Negotiating or not negotiating
Several participants describe the IWG as having a very different feel now than in 2021, as negotiations are not on the agenda. Prior to MC12, IWG participants had been working to agree on the content of the planned Declaration on gender equality and women’s economic empowerment. “Now the IWG is in listening and information-exchange mode,” according to one Northern delegate, who went on to add “we don’t expect a deliverable on trade and gender from MC13, although a lot may happen between now and then.”
Nevertheless, an OECD country representative says some would like the IWG to be a place where they can start to design rules, even if that doesn’t happen soon, whilst conceding that the “work is nascent; we still don’t know what the rules should be.” Another delegate echoes this, telling IISD that “first we need to figure out what the rules will be. We need to figure out what has worked elsewhere and what has not worked, so as to identify what kind of language we should be aiming for.”
Can gender equality become part of the WTO’s DNA?
Several delegates refer to the exploratory and signaling value of the IWG’s work. “It is a place where we can identify together what trade lever you want to pull to get the desired gender equality outcome,” said one delegate. Another notes that it sends a signal to the WTO membership that gender equality must be considered. El Salvador’s Ambassador Ana Patricia Benedetti Zelaya, one of the co-conveners of the IWG, describes the ultimate goal of the IWG as to make “gender equality part of the WTO’s DNA.”
Several observers of the process, though, argue that the work would need to happen at a much deeper level and across a broader range of WTO bodies if it is to effectively advance gender equality. A glimpse at the WTO website shows that so far gender issues are mainly limited to the business side of the WTO’s DNA, with a focus on supporting women entrepreneurs who wish to trade internationally.
“This makes the WTO appear disconnected from most women’s reality,” says Marzia Fontana, an economist who has pioneered work on trade and gender for over twenty years. “The Buenos Aires Declaration should have been called the Declaration on Trade and Women Entrepreneurs’ Economic Empowerment. The share of working women who are own-account workers or MSMEs (outside agriculture) is small in most countries, and even smaller is the share of these women-led MSMEs who is able to produce for international markets,” she explains.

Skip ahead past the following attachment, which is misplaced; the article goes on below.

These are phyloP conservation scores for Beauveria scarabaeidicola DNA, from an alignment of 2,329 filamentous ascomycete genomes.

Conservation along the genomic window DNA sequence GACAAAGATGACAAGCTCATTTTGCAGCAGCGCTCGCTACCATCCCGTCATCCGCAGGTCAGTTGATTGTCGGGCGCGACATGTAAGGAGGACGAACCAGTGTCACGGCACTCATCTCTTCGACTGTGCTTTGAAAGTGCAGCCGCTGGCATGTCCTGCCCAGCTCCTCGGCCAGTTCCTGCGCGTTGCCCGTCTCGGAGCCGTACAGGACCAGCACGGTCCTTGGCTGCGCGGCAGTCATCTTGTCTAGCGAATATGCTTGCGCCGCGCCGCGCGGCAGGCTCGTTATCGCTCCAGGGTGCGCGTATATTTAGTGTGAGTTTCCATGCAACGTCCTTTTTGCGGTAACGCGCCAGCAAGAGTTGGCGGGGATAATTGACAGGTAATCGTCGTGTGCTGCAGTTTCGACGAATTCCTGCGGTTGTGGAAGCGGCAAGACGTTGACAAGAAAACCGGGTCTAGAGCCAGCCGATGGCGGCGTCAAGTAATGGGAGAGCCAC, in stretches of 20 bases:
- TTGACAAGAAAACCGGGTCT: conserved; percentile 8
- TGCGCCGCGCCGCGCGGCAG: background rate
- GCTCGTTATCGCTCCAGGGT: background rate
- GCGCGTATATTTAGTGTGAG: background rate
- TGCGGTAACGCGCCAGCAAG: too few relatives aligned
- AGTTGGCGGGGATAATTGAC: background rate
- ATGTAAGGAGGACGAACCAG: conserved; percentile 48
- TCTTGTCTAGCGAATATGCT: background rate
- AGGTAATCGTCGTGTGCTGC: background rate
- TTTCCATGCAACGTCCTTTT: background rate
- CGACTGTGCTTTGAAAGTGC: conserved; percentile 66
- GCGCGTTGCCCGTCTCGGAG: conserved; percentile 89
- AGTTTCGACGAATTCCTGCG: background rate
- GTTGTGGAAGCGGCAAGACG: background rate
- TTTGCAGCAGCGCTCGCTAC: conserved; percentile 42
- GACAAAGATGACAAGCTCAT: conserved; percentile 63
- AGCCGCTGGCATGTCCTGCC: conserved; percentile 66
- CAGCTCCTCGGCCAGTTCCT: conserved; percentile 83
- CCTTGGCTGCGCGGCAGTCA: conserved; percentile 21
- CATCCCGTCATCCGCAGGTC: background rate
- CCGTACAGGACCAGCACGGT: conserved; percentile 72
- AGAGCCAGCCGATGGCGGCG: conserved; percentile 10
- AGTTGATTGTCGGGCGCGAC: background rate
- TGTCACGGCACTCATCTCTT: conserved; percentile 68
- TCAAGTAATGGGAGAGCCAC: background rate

Adrienne Roberts of the University of Manchester, notes the limited scope within trade policy fora to consider that trade may have negative impacts on women or other groups, and that a gender lens needs to acknowledge such possible negative consequences.
Work on trade and gender elsewhere in the WTO
Apart from isolated references, the question of gender has not filtered much into other WTO bodies’ work, with the exception of Aid for Trade, where considerable attention is paid to the needs of women traders, and the Trade Policy Review (TPR) Mechanism. Some countries, such as the Philippines, consider gender issues to not be directly related to trade. The gender-related questions that countries have addressed in TPRs have also tended to focus on women-owned companies.
Within WTO circles, much has been made of a provision allowing positive discrimination in favor of women in the rules on Services Domestic Regulation (SDR) that 67 WTO members adopted in December 2021. This provision recognizes that “Differential treatment … and adoption by Members of temporary special measures aimed at accelerating de facto equality between men and women, shall not be considered discrimination” inconsistent with the non-discrimination obligations that the Domestic Regulation rules set out. Commentators from outside the trade law community, however, emphasize that the provision does not create a new positive obligation to advance women’s participation. All WTO members bar one, and all 67 signatories of the SDR are already obliged to take temporary special measures to promote gender equality under CEDAW, the women’s rights Convention. “CEDAW parties already had that obligation under Article 4 of the Convention!” observes Gladys Acosta Vargas, Chair of the UN Committee that oversees implementation of CEDAW.
Meanwhile, participants and observers alike point out that the bulk of the work to ensure consistency between trade policy and gender equality objectives needs to happen in WTO members’ capitals. This is because impacts on women will differ depending on the sector and the country. Also, in the words of a Latin American delegate “it’s not trade ministries’ role to consider how women are impacted by different economic policies. Gender equality hinges to a large extent on how countries organize care, and this is not a matter for trade officials. We need to think what the WTO value-added can be.” Ambassador Benedetti Zelaya of El Salvador encourages creating “awareness back home with national authorities on the importance of trade and gender and the need to establish gender-responsive policies.”